Definitions

from The American Heritage® Dictionary of the English Language, 4th Edition

  • intransitive v. To make a piece of needlework by looping thread with a hooked needle.
  • transitive v. To make by looping thread with a hooked needle: crochet a sweater.
  • n. Needlework made by looping thread with a hooked needle.

from Wiktionary, Creative Commons Attribution/Share-Alike License

  • n. Needlework made by looping thread with a hooked needle.
  • v. to make (a piece of) needlework using a hooked needle, to make interlocking loops of thread.

from the GNU version of the Collaborative International Dictionary of English

  • n. A kind of knitting done by means of a hooked needle, with worsted, silk, or cotton; crochet work. Commonly used adjectively.
  • v. To knit with a crochet needle or hook.

from The Century Dictionary and Cyclopedia

  • To produce a close or open fabric by hooking a thread of worsted, linen, silk, etc., into meshes with a crochet-needle.
  • To make in the style of work called crochet: as, to crochet a shawl; crocheted edging.
  • n. A kind of knitting by means of a needle with a hook at one end.
  • n. An old hagbut or hand-cannon. Wilhelm, Mil. Dict.
  • n. In fortification, an indentation in the glacis, opposite a traverse, continuing the covered way around the traverse.
  • n. A fold of enamel directed forward from the anterior edge of the median cross-crest (metaloph) in such a tooth as the molar of a rhinoceros. See cut under tooth.

from WordNet 3.0 Copyright 2006 by Princeton University. All rights reserved.

  • n. needlework done by interlocking looped stitches with a hooked needle
  • v. create by looping or crocheting
  • v. make a piece of needlework by interlocking and looping thread with a hooked needle

Etymologies

French crocheter, from Old French crochet, hook, diminutive of croche, feminine of croc, of Germanic origin.
(American Heritage® Dictionary of the English Language, Fourth Edition)
From French crochet, from Middle French crochet, from Old French crochet, crokét ("curved instrument, hook"), diminutive of Old French croc ("hook"), from Old Frankish *krōk ("hook") or from Old Norse krókr ("hook, bend, bight"), both from Proto-Germanic *krōkaz (“hook”), from Proto-Indo-European *gerg- (“tracery, basket, twist”). Cognate with Middle Dutch croec, crōc ("curl"), Middle English crōc ("crook, hook"). More at crook, crooked. (Wiktionary)

Examples

  • I was especially impressed with the male servers and bartenders; most with signature Veuve brand bow ties, ascots or waistcoats; the ladies in crochet knee socks and feathers and variations on flapper wear in between.

    The Daily Truffle: Celebrities Turn Out for Veuve Clicquot Inaugural Polo Classic

  • The single crochet is just like picking up a stitch then binding it off as you go.

    Yay for google! « Compulsive Knitter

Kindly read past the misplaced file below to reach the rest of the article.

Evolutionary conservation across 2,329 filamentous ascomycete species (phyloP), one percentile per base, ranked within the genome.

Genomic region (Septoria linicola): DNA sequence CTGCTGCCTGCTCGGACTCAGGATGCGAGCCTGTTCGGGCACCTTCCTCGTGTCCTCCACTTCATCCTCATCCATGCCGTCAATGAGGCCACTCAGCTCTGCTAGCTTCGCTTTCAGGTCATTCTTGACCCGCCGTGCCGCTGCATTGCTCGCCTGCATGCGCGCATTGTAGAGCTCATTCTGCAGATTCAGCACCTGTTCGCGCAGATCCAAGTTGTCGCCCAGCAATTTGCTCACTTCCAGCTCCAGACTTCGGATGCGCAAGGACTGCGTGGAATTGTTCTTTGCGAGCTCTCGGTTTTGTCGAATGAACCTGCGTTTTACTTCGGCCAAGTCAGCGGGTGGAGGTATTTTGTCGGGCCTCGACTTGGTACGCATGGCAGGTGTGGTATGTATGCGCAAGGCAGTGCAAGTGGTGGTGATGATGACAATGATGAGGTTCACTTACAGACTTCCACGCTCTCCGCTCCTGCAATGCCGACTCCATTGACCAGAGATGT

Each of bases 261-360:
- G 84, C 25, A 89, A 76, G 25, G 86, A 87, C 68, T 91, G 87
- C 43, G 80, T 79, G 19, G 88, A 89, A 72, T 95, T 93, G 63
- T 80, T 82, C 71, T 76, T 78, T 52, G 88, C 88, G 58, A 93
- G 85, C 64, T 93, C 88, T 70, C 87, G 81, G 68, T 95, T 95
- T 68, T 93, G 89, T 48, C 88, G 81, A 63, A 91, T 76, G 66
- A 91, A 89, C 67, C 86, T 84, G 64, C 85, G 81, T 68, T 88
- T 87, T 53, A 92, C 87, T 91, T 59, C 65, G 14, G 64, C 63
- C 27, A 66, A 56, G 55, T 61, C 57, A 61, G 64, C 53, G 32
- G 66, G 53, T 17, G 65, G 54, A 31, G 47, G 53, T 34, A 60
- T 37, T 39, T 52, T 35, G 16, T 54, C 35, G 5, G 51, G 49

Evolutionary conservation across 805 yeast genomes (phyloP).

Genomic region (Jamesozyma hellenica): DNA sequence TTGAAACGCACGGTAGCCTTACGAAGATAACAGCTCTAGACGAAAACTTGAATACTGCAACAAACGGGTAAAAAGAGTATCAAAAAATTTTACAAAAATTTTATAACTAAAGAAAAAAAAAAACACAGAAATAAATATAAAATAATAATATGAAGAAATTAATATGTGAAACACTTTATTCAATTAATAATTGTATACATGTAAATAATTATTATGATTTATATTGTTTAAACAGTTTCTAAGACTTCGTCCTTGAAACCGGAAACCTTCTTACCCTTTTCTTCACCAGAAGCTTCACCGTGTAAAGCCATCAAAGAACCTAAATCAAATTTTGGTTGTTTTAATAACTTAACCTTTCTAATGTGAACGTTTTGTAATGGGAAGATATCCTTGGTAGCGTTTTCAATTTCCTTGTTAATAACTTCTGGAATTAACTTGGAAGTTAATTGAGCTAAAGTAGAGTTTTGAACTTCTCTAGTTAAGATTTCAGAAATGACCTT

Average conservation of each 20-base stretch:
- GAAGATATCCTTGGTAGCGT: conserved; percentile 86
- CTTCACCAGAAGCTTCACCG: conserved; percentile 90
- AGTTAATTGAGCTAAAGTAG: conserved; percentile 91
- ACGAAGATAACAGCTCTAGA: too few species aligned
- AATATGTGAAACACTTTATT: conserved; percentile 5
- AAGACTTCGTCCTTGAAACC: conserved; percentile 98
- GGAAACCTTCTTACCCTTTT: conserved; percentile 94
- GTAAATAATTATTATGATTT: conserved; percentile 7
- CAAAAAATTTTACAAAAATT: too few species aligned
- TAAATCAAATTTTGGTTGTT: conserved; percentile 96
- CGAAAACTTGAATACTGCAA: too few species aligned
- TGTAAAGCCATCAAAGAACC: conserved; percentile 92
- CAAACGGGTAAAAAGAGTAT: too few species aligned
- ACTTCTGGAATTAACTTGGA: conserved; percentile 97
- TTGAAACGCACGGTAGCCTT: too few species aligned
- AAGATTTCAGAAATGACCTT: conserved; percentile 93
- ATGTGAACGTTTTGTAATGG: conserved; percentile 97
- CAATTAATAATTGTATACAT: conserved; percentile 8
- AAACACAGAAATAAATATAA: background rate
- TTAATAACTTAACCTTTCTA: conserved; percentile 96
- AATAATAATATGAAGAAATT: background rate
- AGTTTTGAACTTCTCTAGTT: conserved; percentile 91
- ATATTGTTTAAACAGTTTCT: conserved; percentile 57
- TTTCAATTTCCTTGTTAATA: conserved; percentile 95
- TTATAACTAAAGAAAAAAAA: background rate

• We both agreed that crochet is set up to be The Next Big Thing.

    July 2005

  • I occupied my time in crochet-work, in attending to my ferns or pots of flowers, or in reading the books allowed me.

    Hawaii's Story, by Hawaii's Queen

  • -- Tunisian crochet is also called crochet-knitting because, you have to cast on all the first row of stitches, as in knitting.

    Encyclopedia of Needlework

  • I will learn this thing called crochet and make each and every one of you the following for Christmas.

    Does This Blog Make My Butt Look Big?

  • They came to have elaborate patterns, often in matching sets for the various items of parlor furniture; they were either made at home using a variety of techniques such as crochet or tatting, or purchased.

    Balloon Juice » Blog Archive » Thursday Night Open Thread

  • With respect I think that the idea that drug dealers will resort to more innocent business such as crochet, or garden gnome manufacturing once their trade has been depleted is optimistic.

    Freud ..not that one

  • So I am reminding myself that I don't have to be the kind of crochet expert that she is a knitting expert.

    Column: The Work of our Hands

  • He glowered round at the sideboys in the white gloves that Bush had had made for this ceremonial purpose out of white twine by some seaman adept with a hook — 'crochet' was the French name for this process.

    Hornblower And The Hotspur

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Comments

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  • Sounds like something my mom would say for fun. :-)

    March 12, 2009

  • I still say it that way in my head. I have to be careful if using the word in conversation.

    March 12, 2009

  • Good idea. ;o}

    March 12, 2009

  • I pronounced that word "crotch-ett" for the longest time, lol... I like it that way better... :P

    March 12, 2009